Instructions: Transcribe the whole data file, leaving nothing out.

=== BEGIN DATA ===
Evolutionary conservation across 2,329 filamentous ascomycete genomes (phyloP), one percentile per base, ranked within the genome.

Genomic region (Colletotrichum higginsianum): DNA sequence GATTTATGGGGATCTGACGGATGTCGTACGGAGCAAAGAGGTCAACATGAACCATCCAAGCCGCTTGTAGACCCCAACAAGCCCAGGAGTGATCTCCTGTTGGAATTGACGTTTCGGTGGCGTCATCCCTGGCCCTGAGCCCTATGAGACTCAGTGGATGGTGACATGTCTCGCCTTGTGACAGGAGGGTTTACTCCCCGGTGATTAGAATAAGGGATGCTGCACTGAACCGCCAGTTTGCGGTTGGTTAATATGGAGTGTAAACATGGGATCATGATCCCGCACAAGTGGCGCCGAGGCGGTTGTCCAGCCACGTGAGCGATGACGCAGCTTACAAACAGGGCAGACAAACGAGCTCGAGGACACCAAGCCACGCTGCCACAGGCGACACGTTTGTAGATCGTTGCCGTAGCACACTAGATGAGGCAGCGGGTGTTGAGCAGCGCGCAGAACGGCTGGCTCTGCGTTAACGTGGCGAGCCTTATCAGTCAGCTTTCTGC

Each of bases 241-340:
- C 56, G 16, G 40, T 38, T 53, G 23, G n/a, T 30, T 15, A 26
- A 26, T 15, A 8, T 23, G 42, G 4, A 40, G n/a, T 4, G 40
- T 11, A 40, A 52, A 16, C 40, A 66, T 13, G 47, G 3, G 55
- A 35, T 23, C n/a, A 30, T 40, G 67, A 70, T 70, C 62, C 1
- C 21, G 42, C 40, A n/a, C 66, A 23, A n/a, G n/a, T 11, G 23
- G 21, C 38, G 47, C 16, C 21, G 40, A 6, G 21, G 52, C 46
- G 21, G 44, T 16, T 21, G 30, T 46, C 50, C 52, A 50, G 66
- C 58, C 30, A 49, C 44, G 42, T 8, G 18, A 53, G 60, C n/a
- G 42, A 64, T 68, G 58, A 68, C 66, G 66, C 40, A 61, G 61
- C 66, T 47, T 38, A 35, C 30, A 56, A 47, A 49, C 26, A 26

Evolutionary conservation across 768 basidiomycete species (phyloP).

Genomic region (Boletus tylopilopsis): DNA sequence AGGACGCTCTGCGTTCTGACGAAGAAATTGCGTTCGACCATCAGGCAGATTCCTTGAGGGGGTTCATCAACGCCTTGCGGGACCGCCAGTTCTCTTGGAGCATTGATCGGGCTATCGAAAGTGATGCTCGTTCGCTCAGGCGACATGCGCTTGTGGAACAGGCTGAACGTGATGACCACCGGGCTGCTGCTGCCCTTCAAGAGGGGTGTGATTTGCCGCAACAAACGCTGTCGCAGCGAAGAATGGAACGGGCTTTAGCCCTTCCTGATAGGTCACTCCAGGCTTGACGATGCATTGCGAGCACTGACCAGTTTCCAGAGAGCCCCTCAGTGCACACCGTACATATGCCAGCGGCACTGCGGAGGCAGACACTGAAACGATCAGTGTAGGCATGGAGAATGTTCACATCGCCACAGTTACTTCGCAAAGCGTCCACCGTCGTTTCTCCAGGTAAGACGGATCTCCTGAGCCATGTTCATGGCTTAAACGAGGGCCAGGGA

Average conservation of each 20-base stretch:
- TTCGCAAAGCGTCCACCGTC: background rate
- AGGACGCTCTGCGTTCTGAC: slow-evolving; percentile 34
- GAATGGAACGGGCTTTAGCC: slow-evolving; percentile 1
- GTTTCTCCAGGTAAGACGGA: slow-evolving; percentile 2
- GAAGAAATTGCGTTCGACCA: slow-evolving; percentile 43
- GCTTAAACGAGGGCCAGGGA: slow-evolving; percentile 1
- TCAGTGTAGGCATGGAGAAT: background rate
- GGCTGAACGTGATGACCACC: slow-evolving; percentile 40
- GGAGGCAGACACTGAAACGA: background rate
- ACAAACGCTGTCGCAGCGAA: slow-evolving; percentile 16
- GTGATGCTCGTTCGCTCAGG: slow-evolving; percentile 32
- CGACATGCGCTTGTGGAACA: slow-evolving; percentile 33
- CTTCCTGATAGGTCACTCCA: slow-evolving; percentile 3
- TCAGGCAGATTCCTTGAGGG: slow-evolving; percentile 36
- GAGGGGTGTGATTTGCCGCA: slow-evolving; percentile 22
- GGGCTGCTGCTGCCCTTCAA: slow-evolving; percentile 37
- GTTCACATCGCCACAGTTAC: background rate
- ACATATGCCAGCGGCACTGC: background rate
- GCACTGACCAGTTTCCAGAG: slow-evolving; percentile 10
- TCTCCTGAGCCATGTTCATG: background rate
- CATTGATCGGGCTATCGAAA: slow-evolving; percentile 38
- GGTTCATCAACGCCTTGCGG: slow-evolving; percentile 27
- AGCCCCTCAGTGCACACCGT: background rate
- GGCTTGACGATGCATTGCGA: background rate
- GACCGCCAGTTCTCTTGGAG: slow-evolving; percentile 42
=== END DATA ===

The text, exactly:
Evolutionary conservation across 2,329 filamentous ascomycete genomes (phyloP), one percentile per base, ranked within the genome.

Genomic region (Colletotrichum higginsianum): DNA sequence GATTTATGGGGATCTGACGGATGTCGTACGGAGCAAAGAGGTCAACATGAACCATCCAAGCCGCTTGTAGACCCCAACAAGCCCAGGAGTGATCTCCTGTTGGAATTGACGTTTCGGTGGCGTCATCCCTGGCCCTGAGCCCTATGAGACTCAGTGGATGGTGACATGTCTCGCCTTGTGACAGGAGGGTTTACTCCCCGGTGATTAGAATAAGGGATGCTGCACTGAACCGCCAGTTTGCGGTTGGTTAATATGGAGTGTAAACATGGGATCATGATCCCGCACAAGTGGCGCCGAGGCGGTTGTCCAGCCACGTGAGCGATGACGCAGCTTACAAACAGGGCAGACAAACGAGCTCGAGGACACCAAGCCACGCTGCCACAGGCGACACGTTTGTAGATCGTTGCCGTAGCACACTAGATGAGGCAGCGGGTGTTGAGCAGCGCGCAGAACGGCTGGCTCTGCGTTAACGTGGCGAGCCTTATCAGTCAGCTTTCTGC

Each of bases 241-340:
- C 56, G 16, G 40, T 38, T 53, G 23, G n/a, T 30, T 15, A 26
- A 26, T 15, A 8, T 23, G 42, G 4, A 40, G n/a, T 4, G 40
- T 11, A 40, A 52, A 16, C 40, A 66, T 13, G 47, G 3, G 55
- A 35, T 23, C n/a, A 30, T 40, G 67, A 70, T 70, C 62, C 1
- C 21, G 42, C 40, A n/a, C 66, A 23, A n/a, G n/a, T 11, G 23
- G 21, C 38, G 47, C 16, C 21, G 40, A 6, G 21, G 52, C 46
- G 21, G 44, T 16, T 21, G 30, T 46, C 50, C 52, A 50, G 66
- C 58, C 30, A 49, C 44, G 42, T 8, G 18, A 53, G 60, C n/a
- G 42, A 64, T 68, G 58, A 68, C 66, G 66, C 40, A 61, G 61
- C 66, T 47, T 38, A 35, C 30, A 56, A 47, A 49, C 26, A 26

Evolutionary conservation across 768 basidiomycete species (phyloP).

Genomic region (Boletus tylopilopsis): DNA sequence AGGACGCTCTGCGTTCTGACGAAGAAATTGCGTTCGACCATCAGGCAGATTCCTTGAGGGGGTTCATCAACGCCTTGCGGGACCGCCAGTTCTCTTGGAGCATTGATCGGGCTATCGAAAGTGATGCTCGTTCGCTCAGGCGACATGCGCTTGTGGAACAGGCTGAACGTGATGACCACCGGGCTGCTGCTGCCCTTCAAGAGGGGTGTGATTTGCCGCAACAAACGCTGTCGCAGCGAAGAATGGAACGGGCTTTAGCCCTTCCTGATAGGTCACTCCAGGCTTGACGATGCATTGCGAGCACTGACCAGTTTCCAGAGAGCCCCTCAGTGCACACCGTACATATGCCAGCGGCACTGCGGAGGCAGACACTGAAACGATCAGTGTAGGCATGGAGAATGTTCACATCGCCACAGTTACTTCGCAAAGCGTCCACCGTCGTTTCTCCAGGTAAGACGGATCTCCTGAGCCATGTTCATGGCTTAAACGAGGGCCAGGGA

Average conservation of each 20-base stretch:
- TTCGCAAAGCGTCCACCGTC: background rate
- AGGACGCTCTGCGTTCTGAC: slow-evolving; percentile 34
- GAATGGAACGGGCTTTAGCC: slow-evolving; percentile 1
- GTTTCTCCAGGTAAGACGGA: slow-evolving; percentile 2
- GAAGAAATTGCGTTCGACCA: slow-evolving; percentile 43
- GCTTAAACGAGGGCCAGGGA: slow-evolving; percentile 1
- TCAGTGTAGGCATGGAGAAT: background rate
- GGCTGAACGTGATGACCACC: slow-evolving; percentile 40
- GGAGGCAGACACTGAAACGA: background rate
- ACAAACGCTGTCGCAGCGAA: slow-evolving; percentile 16
- GTGATGCTCGTTCGCTCAGG: slow-evolving; percentile 32
- CGACATGCGCTTGTGGAACA: slow-evolving; percentile 33
- CTTCCTGATAGGTCACTCCA: slow-evolving; percentile 3
- TCAGGCAGATTCCTTGAGGG: slow-evolving; percentile 36
- GAGGGGTGTGATTTGCCGCA: slow-evolving; percentile 22
- GGGCTGCTGCTGCCCTTCAA: slow-evolving; percentile 37
- GTTCACATCGCCACAGTTAC: background rate
- ACATATGCCAGCGGCACTGC: background rate
- GCACTGACCAGTTTCCAGAG: slow-evolving; percentile 10
- TCTCCTGAGCCATGTTCATG: background rate
- CATTGATCGGGCTATCGAAA: slow-evolving; percentile 38
- GGTTCATCAACGCCTTGCGG: slow-evolving; percentile 27
- AGCCCCTCAGTGCACACCGT: background rate
- GGCTTGACGATGCATTGCGA: background rate
- GACCGCCAGTTCTCTTGGAG: slow-evolving; percentile 42